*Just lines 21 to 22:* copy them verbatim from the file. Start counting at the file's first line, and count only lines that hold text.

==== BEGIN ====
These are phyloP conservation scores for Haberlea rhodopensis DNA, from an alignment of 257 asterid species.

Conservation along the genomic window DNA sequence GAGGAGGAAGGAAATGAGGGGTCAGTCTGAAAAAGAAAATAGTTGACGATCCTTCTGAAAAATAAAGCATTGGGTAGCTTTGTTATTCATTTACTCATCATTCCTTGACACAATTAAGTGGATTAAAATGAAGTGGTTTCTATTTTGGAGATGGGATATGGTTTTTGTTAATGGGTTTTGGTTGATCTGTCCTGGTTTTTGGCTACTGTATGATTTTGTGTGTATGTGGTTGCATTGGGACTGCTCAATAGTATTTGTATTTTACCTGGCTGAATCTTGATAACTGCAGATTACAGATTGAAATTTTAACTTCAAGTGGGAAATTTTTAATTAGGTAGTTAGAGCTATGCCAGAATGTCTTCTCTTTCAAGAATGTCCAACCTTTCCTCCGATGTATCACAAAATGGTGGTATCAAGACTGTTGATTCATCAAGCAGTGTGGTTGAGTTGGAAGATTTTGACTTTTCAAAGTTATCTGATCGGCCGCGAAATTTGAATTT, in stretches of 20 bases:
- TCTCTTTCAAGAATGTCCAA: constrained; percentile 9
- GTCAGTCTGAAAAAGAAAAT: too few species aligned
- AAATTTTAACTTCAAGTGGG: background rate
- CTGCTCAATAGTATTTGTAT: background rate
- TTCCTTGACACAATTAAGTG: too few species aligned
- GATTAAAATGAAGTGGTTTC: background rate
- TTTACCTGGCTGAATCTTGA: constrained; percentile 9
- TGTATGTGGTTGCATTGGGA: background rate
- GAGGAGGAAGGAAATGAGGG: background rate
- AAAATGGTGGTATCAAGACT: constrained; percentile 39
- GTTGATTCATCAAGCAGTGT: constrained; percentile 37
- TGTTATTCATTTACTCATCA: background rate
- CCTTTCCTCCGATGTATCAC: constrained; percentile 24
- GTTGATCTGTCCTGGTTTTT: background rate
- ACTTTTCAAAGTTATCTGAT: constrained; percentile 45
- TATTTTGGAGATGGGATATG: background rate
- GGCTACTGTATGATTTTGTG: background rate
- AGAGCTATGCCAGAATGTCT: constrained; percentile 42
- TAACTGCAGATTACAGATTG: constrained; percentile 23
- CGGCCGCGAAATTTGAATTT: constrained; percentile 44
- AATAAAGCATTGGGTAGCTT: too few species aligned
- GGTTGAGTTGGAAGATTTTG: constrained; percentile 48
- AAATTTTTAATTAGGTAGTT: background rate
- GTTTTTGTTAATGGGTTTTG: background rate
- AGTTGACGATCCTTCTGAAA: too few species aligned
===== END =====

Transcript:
- TAACTGCAGATTACAGATTG: constrained; percentile 23
- CGGCCGCGAAATTTGAATTT: constrained; percentile 44